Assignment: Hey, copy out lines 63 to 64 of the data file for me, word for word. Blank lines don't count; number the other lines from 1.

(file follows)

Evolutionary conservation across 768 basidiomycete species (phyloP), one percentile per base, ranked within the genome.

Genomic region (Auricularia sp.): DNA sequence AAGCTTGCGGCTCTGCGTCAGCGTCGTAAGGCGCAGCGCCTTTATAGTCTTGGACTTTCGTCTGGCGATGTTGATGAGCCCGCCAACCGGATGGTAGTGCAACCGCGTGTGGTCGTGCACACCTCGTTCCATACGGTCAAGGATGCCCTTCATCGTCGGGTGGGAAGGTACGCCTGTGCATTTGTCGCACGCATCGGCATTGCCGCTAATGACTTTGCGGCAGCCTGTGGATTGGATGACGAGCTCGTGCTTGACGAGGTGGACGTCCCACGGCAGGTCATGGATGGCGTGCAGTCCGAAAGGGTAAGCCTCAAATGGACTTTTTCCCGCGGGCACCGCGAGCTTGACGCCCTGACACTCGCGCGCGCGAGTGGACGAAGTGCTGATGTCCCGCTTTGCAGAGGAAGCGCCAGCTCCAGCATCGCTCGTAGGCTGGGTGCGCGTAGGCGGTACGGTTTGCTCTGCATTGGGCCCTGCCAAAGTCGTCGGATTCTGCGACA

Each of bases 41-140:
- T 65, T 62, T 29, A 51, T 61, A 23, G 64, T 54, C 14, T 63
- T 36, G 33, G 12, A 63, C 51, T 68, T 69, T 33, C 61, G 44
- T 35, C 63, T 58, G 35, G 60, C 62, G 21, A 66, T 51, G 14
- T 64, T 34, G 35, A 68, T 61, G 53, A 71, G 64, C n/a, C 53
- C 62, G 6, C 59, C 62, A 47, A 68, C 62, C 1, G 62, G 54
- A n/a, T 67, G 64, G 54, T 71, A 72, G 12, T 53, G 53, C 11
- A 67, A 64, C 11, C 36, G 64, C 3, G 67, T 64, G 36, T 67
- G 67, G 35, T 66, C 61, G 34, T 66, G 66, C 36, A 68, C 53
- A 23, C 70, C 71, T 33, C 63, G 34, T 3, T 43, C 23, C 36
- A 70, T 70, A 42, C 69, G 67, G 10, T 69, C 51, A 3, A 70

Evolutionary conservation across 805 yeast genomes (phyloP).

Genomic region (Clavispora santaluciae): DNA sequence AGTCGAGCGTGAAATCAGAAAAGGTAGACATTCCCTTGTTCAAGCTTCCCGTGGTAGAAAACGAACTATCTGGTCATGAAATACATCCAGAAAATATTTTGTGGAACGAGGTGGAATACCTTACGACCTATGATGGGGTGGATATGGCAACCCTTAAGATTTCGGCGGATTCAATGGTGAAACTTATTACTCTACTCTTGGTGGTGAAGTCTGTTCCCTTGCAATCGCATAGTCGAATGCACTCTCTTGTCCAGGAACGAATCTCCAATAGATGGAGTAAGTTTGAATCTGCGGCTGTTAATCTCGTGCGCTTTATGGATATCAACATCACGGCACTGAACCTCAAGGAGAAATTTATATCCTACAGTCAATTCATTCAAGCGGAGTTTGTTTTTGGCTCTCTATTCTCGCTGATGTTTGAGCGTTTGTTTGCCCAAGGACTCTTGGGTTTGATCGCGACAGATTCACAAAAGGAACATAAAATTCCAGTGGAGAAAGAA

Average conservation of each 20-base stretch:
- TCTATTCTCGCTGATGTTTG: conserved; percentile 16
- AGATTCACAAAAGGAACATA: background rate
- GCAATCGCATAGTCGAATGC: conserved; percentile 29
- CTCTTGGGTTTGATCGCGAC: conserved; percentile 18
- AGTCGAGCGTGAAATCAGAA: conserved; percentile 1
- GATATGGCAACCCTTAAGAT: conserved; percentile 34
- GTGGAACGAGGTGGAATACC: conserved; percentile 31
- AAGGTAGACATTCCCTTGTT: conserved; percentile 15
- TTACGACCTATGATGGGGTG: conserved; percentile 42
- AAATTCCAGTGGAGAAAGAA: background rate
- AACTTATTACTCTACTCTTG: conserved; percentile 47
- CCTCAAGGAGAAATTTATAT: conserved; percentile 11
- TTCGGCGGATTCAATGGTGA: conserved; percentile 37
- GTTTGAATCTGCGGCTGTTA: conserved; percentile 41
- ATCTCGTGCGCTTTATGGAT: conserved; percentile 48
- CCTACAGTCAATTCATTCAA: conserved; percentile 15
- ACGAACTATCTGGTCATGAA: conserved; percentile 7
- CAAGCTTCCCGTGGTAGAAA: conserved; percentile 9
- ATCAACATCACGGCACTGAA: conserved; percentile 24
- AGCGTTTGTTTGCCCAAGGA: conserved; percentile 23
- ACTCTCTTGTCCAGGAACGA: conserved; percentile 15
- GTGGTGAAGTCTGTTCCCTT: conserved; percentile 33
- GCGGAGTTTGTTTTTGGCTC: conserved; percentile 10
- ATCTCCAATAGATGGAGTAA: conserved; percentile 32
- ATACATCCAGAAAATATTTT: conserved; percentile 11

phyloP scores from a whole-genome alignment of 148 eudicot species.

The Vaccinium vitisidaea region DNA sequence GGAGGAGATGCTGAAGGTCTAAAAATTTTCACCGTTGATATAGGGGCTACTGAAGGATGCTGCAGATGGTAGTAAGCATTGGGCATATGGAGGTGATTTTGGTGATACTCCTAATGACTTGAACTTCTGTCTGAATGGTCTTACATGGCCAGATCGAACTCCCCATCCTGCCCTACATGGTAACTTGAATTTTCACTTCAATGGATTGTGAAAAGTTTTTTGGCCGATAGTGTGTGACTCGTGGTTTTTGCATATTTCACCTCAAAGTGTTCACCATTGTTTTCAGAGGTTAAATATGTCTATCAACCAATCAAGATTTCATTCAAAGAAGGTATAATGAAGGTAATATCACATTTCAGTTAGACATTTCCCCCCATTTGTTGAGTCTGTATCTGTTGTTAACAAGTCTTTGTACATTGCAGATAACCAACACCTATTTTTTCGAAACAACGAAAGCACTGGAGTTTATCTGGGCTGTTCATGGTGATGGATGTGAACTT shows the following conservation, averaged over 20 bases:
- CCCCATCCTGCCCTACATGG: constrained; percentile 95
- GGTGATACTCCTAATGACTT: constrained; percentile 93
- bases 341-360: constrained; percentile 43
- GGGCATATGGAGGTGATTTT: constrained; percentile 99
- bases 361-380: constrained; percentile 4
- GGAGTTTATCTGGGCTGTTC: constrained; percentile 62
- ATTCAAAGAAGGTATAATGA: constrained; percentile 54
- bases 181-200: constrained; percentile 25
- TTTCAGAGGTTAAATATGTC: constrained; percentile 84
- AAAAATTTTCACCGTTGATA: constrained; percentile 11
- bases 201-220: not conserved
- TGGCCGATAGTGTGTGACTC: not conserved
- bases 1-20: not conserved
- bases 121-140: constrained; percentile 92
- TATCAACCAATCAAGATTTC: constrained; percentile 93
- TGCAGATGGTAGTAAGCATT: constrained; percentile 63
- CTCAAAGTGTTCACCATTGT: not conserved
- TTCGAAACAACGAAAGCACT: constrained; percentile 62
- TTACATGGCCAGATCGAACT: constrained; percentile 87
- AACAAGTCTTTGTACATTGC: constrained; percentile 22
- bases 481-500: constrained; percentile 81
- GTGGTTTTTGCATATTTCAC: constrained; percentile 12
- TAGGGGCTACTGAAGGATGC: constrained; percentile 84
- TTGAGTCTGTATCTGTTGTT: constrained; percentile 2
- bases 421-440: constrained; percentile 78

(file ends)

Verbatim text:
- AACAAGTCTTTGTACATTGC: constrained; percentile 22
- bases 481-500: constrained; percentile 81